Lewis Hyde, The Gift: How the Creative Spirit Transforms the World, 2007 (1983)

All this is extremely difficult to do, and retain any artistic integrity. The most successful in the market can find an agent to represent them, and thus share the load, although not without some form of creative compromise. The paths for the genuine artist are generally not towards great riches, although he may achieve some degree of material and spiritual comfort. The whole question of how is the artist to survive become seven more acute when he, or she, reaches the springtime of their senility, as Gore Vidal put it, and the fame starts to fickler or even go out. The gift economy does all it can to sustain them – assisted, of course, always by the family ties – but even that finally comes to the point of exhaustion, and the load becomes too heavy and then something else needs to be done. And this is where Hyde’s ‘Afterword’ in the republished ‘The Gift’ becomes currently stimulating and provocative in its re-called motivating assumptions.

“The first is simply that there are categories of human enterprise that are not well organized or supported by market forces. Family life, religious life, public service,pure science, and of course much artistic practice: none of these operates very well when framed simply in terms of exchange value. The second assumption follows: that any community that values these things will find non-market ways to organize them.It will develop gift-exchange institutions dedicated to their support.”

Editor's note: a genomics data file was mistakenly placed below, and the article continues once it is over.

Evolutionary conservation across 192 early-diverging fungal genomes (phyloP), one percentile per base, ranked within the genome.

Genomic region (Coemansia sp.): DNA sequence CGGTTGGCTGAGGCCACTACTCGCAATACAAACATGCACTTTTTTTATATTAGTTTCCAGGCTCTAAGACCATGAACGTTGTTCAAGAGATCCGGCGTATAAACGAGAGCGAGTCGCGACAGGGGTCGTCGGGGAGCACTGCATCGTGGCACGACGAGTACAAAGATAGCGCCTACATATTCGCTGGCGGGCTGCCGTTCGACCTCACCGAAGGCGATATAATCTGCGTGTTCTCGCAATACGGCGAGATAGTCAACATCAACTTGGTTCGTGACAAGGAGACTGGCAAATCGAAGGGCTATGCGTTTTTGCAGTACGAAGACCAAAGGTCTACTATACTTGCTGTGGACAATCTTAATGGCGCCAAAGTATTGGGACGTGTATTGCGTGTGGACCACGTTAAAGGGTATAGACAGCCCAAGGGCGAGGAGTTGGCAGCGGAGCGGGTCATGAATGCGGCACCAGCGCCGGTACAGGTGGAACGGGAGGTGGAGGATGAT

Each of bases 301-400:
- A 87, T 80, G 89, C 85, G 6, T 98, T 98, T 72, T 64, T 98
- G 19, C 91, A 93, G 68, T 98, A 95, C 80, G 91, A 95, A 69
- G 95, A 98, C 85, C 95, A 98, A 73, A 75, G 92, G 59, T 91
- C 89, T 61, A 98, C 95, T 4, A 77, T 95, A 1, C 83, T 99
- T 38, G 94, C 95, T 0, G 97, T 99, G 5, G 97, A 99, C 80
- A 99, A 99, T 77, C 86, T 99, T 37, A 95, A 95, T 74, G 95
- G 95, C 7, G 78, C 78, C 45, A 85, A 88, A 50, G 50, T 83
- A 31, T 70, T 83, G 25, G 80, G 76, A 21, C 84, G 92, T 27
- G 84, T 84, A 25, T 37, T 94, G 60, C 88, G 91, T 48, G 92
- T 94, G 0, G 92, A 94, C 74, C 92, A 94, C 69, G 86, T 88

Lewis Hyde, Afterword to the Canon gate edition of The Gift, 2007.

Of course, it should! But it does not happen very easily in these modern times, and it calls for a certain amount of ingenuity and dedicated application to some form of institution-building. Gift-exchange institutions are rare phenomena, and only occur generally as a result of vast fortunes gathered ruthlessly in the market, out of which –for a variety of reasons – the international foundations appear with their very selective‘gifts’, and occasionally things like the US National Endowment for the Arts, from governments – for at least a while. Only the Internet has shown the potential for such developments, with many projects on the web – like the open-source software movement – ‘having the structure and fertility of gift communities’. But as Hyde points out, “If we want our institutions to have the longevity they deserve, then the commercial side of our culture needs to be met with an indigenous counter force, not a foreign one.” So, what are we going to do about it? Hyde recounts the U.S. history of government funding in the arts (and science), at first covertly during the beginning of the Cold War, which began ‘propaganda patronage’ against the Eastern Bloc, and continued later more overtly with the National Endowment for the Arts, only to fade when that purpose was no longer needed in the 1990s. We need to think more seriously about something similar in the way ahead.